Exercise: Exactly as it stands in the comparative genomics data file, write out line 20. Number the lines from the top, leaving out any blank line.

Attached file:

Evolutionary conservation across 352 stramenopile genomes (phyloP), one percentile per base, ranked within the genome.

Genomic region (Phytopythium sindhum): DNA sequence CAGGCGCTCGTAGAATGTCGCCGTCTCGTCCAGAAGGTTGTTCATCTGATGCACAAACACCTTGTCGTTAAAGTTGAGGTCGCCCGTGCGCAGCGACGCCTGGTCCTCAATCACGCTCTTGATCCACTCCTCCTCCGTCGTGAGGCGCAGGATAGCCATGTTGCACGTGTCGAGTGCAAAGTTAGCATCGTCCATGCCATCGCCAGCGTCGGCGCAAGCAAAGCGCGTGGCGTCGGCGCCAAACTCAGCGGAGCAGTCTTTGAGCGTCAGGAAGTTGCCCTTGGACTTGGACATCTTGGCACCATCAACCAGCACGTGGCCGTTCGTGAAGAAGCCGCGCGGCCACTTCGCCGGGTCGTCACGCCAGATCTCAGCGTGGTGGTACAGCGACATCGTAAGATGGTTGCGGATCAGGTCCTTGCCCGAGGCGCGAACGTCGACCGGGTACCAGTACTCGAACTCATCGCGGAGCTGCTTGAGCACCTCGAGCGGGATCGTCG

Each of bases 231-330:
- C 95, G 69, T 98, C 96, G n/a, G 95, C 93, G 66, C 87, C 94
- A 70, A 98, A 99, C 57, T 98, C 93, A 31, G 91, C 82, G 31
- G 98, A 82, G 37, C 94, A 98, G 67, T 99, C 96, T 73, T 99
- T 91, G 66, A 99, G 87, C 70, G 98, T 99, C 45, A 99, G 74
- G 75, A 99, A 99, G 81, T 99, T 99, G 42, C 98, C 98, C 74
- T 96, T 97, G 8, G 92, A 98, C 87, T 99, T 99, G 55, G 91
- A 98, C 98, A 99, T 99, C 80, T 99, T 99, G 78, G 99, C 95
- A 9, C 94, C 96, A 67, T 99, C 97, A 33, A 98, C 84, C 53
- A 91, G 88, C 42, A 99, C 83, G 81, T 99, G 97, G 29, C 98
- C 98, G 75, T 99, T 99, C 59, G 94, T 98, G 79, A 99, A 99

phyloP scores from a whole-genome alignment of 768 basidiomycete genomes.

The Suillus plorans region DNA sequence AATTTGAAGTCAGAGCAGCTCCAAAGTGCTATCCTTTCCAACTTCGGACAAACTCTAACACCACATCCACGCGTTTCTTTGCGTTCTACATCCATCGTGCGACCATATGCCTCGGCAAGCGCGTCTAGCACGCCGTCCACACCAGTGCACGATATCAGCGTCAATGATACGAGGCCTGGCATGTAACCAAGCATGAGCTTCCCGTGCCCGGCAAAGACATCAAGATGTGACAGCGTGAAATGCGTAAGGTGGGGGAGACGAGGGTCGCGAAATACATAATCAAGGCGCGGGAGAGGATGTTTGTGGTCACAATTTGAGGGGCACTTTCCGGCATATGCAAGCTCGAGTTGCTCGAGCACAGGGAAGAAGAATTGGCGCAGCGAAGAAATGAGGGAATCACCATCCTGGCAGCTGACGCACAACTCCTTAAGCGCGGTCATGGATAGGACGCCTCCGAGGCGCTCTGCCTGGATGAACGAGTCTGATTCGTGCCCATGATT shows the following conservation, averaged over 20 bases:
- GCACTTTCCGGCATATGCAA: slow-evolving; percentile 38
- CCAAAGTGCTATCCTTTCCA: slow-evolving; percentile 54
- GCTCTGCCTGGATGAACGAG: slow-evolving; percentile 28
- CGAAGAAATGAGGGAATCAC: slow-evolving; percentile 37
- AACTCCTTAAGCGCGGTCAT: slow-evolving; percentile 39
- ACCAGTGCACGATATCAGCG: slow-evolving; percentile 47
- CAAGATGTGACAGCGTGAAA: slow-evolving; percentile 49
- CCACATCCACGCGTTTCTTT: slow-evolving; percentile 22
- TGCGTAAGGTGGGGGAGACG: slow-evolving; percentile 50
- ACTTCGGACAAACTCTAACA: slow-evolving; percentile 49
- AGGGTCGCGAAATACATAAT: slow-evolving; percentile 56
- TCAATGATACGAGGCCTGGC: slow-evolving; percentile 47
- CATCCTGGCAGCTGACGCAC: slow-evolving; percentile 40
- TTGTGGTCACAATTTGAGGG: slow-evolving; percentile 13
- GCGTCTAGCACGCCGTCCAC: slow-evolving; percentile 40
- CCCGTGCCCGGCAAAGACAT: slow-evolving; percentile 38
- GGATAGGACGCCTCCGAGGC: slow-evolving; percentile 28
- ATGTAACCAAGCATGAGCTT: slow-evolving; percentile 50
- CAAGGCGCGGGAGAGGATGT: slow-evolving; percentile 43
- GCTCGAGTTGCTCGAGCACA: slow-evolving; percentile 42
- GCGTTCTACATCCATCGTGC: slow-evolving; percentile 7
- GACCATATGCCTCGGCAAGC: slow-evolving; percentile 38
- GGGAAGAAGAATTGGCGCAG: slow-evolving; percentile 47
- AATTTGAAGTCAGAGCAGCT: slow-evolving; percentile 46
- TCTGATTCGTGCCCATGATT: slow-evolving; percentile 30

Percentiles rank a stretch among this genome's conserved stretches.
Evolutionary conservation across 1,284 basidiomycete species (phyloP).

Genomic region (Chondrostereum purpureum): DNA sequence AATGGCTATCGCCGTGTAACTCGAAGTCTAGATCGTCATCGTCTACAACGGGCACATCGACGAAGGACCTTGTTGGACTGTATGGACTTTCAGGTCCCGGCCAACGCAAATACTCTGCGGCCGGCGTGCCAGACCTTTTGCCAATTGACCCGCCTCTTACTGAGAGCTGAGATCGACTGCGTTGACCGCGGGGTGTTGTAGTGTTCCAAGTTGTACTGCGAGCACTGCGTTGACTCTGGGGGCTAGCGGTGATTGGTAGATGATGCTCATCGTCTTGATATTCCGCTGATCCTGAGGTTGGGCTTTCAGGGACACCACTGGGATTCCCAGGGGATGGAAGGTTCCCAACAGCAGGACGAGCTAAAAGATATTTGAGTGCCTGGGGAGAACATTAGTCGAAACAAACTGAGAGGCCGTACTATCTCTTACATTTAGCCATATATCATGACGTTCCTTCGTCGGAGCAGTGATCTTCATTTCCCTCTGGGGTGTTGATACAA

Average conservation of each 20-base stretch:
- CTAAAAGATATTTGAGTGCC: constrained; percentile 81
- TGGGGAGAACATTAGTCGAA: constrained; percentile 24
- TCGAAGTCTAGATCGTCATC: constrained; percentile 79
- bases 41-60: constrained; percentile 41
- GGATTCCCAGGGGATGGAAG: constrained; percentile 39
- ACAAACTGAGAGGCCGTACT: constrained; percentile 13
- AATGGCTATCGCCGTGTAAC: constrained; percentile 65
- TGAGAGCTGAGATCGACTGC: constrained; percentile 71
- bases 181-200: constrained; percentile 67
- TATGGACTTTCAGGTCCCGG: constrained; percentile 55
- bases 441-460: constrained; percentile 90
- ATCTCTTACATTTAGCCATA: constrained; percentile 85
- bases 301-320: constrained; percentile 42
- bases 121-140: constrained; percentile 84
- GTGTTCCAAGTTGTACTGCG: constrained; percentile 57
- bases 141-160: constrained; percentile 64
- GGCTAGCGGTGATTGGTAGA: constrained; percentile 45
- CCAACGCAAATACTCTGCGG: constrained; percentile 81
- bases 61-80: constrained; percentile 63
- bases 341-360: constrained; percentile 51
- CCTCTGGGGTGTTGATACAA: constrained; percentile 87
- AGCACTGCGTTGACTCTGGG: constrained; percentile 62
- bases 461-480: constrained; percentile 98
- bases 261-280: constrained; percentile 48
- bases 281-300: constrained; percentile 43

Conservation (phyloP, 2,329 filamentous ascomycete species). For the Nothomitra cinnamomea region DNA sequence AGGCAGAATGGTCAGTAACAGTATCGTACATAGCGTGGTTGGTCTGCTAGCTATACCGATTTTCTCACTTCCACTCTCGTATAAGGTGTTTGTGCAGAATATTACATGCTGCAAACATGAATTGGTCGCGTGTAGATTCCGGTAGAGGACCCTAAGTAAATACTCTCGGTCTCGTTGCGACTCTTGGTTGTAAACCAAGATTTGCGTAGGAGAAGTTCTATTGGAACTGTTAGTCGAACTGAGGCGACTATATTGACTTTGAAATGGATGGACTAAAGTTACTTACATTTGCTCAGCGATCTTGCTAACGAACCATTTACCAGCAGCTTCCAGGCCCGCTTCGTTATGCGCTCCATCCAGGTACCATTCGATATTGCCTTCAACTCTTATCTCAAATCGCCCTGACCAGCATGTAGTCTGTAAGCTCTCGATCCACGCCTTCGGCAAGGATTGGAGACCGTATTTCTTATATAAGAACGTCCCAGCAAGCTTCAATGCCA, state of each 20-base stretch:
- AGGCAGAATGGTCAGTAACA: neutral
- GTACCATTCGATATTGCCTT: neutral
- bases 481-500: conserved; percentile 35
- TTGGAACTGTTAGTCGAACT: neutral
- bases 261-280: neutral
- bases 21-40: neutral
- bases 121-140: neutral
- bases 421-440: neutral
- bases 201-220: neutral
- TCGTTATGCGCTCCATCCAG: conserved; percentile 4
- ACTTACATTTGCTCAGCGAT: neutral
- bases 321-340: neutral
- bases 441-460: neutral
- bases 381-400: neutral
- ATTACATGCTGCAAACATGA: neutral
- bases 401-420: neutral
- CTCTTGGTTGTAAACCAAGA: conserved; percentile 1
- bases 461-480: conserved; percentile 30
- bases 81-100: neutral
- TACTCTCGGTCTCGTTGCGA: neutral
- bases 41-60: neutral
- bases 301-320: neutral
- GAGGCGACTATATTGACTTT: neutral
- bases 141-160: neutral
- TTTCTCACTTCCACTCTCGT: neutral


- AACTCCTTAAGCGCGGTCAT: slow-evolving; percentile 39